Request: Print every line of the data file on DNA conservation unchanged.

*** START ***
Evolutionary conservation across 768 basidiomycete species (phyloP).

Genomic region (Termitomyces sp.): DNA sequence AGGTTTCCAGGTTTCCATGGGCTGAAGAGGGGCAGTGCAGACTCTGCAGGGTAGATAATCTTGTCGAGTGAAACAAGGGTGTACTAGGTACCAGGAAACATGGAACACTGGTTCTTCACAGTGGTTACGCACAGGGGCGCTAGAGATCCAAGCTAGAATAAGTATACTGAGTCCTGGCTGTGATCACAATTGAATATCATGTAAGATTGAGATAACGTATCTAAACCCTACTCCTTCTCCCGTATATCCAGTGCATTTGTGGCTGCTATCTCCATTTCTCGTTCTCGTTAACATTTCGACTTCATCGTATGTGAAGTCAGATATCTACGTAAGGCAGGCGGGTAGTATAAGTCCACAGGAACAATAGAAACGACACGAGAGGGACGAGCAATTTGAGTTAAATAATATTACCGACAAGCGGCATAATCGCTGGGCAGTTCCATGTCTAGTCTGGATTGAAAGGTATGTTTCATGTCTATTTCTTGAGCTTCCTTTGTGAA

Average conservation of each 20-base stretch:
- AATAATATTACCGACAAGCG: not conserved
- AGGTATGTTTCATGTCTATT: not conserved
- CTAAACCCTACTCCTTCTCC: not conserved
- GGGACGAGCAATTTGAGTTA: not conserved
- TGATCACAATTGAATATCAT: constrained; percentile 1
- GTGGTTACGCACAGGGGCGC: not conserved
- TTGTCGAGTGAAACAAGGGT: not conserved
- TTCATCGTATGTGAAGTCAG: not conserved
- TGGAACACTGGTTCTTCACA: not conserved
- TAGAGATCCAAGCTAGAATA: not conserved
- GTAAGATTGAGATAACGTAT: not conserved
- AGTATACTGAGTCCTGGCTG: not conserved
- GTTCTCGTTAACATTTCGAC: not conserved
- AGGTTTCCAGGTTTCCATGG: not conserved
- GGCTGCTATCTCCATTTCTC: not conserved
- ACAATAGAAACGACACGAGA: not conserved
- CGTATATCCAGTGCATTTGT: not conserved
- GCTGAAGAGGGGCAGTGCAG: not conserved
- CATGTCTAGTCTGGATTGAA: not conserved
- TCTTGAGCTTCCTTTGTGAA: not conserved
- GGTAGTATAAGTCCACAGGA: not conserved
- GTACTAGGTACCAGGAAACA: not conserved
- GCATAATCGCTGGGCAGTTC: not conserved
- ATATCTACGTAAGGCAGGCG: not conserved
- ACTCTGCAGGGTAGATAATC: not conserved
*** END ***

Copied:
Evolutionary conservation across 768 basidiomycete species (phyloP).

Genomic region (Termitomyces sp.): DNA sequence AGGTTTCCAGGTTTCCATGGGCTGAAGAGGGGCAGTGCAGACTCTGCAGGGTAGATAATCTTGTCGAGTGAAACAAGGGTGTACTAGGTACCAGGAAACATGGAACACTGGTTCTTCACAGTGGTTACGCACAGGGGCGCTAGAGATCCAAGCTAGAATAAGTATACTGAGTCCTGGCTGTGATCACAATTGAATATCATGTAAGATTGAGATAACGTATCTAAACCCTACTCCTTCTCCCGTATATCCAGTGCATTTGTGGCTGCTATCTCCATTTCTCGTTCTCGTTAACATTTCGACTTCATCGTATGTGAAGTCAGATATCTACGTAAGGCAGGCGGGTAGTATAAGTCCACAGGAACAATAGAAACGACACGAGAGGGACGAGCAATTTGAGTTAAATAATATTACCGACAAGCGGCATAATCGCTGGGCAGTTCCATGTCTAGTCTGGATTGAAAGGTATGTTTCATGTCTATTTCTTGAGCTTCCTTTGTGAA

Average conservation of each 20-base stretch:
- AATAATATTACCGACAAGCG: not conserved
- AGGTATGTTTCATGTCTATT: not conserved
- CTAAACCCTACTCCTTCTCC: not conserved
- GGGACGAGCAATTTGAGTTA: not conserved
- TGATCACAATTGAATATCAT: constrained; percentile 1
- GTGGTTACGCACAGGGGCGC: not conserved
- TTGTCGAGTGAAACAAGGGT: not conserved
- TTCATCGTATGTGAAGTCAG: not conserved
- TGGAACACTGGTTCTTCACA: not conserved
- TAGAGATCCAAGCTAGAATA: not conserved
- GTAAGATTGAGATAACGTAT: not conserved
- AGTATACTGAGTCCTGGCTG: not conserved
- GTTCTCGTTAACATTTCGAC: not conserved
- AGGTTTCCAGGTTTCCATGG: not conserved
- GGCTGCTATCTCCATTTCTC: not conserved
- ACAATAGAAACGACACGAGA: not conserved
- CGTATATCCAGTGCATTTGT: not conserved
- GCTGAAGAGGGGCAGTGCAG: not conserved
- CATGTCTAGTCTGGATTGAA: not conserved
- TCTTGAGCTTCCTTTGTGAA: not conserved
- GGTAGTATAAGTCCACAGGA: not conserved
- GTACTAGGTACCAGGAAACA: not conserved
- GCATAATCGCTGGGCAGTTC: not conserved
- ATATCTACGTAAGGCAGGCG: not conserved
- ACTCTGCAGGGTAGATAATC: not conserved